44. In a third EASO Report, “Lack of male support network” at pages 60–61 of the bundle, it is noted, inter alia, that:
“Living alone as a woman is not generally accepted in Iraq because it is considered inappropriate behaviour”.
45. Mr Abdullah also referred me to the CPIN at paras 2.3.3, 7.2.3 and 7.2.8 which, in the circumstances, I do not consider it necessary to set out in any detail, but simply note that the material is consistent with the EASO Reports to which I have already referred.
46. I do not accept Ms Rushforth’s submission that, in paras 54–56 of his decision, the judge has adequately dealt with the appellant’s evidence and the background evidence now seen in the light of the approach set out in YMKA. The appellant’s claim based upon her “westernisation” is simply not resolved, as Ms Rushforth suggested, by the judge’s unchallenged findings, including his adverse credibility finding, in relation to the appellant’s initial claim that she was at risk of an honour killing or from forced “FGM” on return.
47. Crucially, the judge has not engaged in the ‘careful assessment’ of the evidence by the appellant as to her westernised behaviour and what motivation underlies it. He has simply characterised it as driven by a desire to be “socially liberal”. The appellant’s evidence potentially provided a different motivation, namely her rejection of the political and religious mores in Iraq. But, in any event, given the background evidence the judge failed to deal with how her conduct could be perceived in Iraq and, potentially, as being anti-Islamic. Whilst the background evidence does not specifically refer to the social perception of a woman with a tattoo, it forms part of a ‘westernised’ style of presentation which is the focus of the background material. If that were the case, the appellant would have brought her claim within a Convention reason (see [33] of YMKA) and if the appellant could establish that she would be at risk of persecution from her family or, indeed, the wider community in Iraq as a result, then she would have established her claim under the Refugee Convention. Contrary to what the judge stated in para 55 of his decision, she could not be expected to eliminate any risk arising on that basis by adjusting her conduct and beliefs so as not to appear “westernised” following HJ (Iran).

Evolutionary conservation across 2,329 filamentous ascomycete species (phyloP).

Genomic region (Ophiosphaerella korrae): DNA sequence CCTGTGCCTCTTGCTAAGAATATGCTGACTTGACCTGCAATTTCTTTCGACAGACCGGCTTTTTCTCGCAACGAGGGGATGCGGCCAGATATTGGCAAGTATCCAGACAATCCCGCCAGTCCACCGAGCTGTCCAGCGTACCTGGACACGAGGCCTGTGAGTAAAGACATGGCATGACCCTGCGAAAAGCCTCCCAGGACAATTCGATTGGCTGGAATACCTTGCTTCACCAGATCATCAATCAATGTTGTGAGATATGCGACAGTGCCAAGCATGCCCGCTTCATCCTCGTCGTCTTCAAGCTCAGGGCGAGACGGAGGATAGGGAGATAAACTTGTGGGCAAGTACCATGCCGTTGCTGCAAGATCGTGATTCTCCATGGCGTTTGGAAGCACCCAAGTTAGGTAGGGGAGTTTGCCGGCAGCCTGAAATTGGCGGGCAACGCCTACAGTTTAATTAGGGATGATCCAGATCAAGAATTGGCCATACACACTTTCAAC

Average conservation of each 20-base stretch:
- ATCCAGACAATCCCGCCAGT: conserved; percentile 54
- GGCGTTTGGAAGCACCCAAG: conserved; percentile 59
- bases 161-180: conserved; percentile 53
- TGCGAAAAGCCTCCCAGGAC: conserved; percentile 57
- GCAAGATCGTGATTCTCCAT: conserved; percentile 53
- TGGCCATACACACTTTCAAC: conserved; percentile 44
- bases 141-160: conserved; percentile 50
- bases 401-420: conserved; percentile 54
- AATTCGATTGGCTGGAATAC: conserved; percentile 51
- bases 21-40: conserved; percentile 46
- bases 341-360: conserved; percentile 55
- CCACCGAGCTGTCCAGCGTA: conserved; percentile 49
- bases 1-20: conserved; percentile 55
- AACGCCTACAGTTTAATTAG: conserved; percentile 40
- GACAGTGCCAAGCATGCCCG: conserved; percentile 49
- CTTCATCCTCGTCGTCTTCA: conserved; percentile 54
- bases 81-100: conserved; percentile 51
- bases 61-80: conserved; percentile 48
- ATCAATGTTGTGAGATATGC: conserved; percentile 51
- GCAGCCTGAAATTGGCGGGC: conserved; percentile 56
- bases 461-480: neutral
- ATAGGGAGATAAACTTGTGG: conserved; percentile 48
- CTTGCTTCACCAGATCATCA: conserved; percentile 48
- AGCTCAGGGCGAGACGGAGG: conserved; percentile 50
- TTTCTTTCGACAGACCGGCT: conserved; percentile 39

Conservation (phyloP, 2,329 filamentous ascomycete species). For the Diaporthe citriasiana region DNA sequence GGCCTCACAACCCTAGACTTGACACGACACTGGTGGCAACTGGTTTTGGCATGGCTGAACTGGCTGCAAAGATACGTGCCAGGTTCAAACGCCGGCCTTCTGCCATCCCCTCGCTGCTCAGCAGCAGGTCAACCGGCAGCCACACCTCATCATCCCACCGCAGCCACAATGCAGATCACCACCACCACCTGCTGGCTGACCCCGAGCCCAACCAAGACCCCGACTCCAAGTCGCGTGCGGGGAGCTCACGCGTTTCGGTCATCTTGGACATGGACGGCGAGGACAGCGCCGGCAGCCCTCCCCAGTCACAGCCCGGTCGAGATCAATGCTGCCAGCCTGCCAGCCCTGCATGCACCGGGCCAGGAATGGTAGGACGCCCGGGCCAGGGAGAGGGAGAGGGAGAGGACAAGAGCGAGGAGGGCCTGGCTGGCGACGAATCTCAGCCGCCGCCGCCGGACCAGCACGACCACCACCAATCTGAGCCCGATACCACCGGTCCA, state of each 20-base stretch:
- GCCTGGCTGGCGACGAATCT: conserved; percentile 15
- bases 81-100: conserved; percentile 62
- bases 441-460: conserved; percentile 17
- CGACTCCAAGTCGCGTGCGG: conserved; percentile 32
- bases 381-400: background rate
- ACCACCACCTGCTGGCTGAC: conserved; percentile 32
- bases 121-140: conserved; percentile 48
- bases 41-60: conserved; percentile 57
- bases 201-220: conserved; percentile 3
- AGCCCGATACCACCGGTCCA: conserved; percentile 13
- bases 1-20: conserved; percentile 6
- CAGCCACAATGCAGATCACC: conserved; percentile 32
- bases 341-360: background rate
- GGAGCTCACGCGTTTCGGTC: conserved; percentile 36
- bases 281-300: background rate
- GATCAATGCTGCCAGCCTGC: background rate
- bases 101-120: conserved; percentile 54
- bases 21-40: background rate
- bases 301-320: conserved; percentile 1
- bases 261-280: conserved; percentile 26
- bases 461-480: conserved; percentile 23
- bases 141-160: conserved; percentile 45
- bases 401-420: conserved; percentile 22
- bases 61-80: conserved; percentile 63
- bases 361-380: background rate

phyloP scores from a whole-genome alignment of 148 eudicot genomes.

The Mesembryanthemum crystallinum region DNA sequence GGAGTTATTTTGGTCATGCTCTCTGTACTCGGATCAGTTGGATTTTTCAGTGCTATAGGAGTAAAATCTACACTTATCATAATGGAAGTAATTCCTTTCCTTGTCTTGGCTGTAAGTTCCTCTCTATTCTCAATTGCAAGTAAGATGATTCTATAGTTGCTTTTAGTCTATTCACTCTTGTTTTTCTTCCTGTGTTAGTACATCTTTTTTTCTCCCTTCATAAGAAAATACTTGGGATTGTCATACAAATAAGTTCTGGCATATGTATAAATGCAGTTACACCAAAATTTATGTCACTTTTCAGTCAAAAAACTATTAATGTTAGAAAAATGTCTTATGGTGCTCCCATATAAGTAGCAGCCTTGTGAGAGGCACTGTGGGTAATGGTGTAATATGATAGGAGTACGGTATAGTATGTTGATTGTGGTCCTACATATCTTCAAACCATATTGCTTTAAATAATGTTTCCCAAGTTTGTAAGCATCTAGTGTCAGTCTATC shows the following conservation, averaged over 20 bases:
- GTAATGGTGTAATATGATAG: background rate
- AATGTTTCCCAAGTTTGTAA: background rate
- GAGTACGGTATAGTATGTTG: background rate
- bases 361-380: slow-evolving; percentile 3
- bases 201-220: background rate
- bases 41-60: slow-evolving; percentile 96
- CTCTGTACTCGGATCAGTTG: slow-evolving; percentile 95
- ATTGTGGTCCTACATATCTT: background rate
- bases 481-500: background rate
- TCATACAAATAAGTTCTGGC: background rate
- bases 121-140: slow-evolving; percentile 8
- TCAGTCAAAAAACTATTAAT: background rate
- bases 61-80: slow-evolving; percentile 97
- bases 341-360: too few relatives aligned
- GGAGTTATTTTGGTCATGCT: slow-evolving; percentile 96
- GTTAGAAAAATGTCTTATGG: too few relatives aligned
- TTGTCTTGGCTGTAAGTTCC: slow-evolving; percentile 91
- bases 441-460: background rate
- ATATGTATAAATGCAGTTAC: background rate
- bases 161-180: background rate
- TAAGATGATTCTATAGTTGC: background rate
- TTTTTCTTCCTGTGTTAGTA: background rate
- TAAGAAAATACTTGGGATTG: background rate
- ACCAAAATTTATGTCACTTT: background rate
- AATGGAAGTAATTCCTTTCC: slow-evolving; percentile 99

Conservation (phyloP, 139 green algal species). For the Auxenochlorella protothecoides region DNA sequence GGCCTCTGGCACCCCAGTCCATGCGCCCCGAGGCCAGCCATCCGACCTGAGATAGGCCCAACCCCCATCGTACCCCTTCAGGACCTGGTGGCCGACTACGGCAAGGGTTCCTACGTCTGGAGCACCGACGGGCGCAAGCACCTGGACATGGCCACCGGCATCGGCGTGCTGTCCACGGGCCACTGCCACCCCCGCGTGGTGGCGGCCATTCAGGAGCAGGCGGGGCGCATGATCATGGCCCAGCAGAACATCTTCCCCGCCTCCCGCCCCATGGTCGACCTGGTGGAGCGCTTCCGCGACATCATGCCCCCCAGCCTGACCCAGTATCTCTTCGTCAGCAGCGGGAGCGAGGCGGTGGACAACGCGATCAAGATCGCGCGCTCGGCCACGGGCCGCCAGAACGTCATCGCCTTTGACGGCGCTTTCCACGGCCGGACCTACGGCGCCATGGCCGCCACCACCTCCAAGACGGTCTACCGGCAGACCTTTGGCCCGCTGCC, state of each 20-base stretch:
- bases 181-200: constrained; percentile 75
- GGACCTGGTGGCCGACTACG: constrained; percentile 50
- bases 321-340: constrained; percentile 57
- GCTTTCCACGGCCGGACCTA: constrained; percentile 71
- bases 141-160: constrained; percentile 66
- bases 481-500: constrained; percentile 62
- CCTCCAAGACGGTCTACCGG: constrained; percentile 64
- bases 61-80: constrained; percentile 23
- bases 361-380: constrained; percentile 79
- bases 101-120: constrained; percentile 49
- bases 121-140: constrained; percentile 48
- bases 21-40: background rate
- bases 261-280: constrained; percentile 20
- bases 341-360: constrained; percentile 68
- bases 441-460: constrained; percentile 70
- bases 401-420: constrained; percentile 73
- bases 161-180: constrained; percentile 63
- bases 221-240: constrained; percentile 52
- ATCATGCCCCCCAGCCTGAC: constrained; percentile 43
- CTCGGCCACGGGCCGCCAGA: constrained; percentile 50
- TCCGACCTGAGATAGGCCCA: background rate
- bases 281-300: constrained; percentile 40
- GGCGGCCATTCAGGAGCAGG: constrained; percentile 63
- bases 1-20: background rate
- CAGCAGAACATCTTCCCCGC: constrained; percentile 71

48. These are factual matters which the judge did not properly address because he did not grapple with the appellant’s evidence and background evidence as was required. Of course, he did not have the advantage of the analysis by UTJ Bruce in YMKA. In re-making the decision, that case will, no doubt, provide an important backdrop on the correct approach when analysing the evidence.
49. For these reasons, the judge materially erred in law in dismissing the appellant’s asylum claim.
50. The decision of the First-tier Tribunal to dismiss the appellant’s appeal involved the making of an error of law. That decision cannot stand and is set aside.
51. The judge’s adverse findings in paras 48–53 were not challenged and are preserved. Likewise, the judge’s finding in para 56 that the appellant could obtain identification documents from her family is not challenged and is also preserved. However, that must be subject to any further evidence and findings made by the judge in relation to the appellant’s claim based upon her “westernisation” which may impact upon her ability to obtain ID documents from Iraq through her family. The issue of ID documents, if relevant when the decision is re-made, will, of course, have to take account of the UT’s forthcoming country guidance decision of SMO & Others.
52. There remain, however, in relation to the appellant’s claim based upon her “westernisation” significant evidential and fact-finding issues. Having regard to the nature and extent of those, and having regard to para 7.2 of the Senior President’s Practice Statement, the appropriate disposal of this appeal is to remit it to the First-tier Tribunal in order to re-make the decision in relation to the appellant’s asylum appeal and, if relevant, humanitarian protection claim and under the ECHR, to the extent that I have indicated. The appeal should be heard by a judge other than Judge Thorne.


Andrew Grubb

Judge of the Upper Tribunal
22 February 2022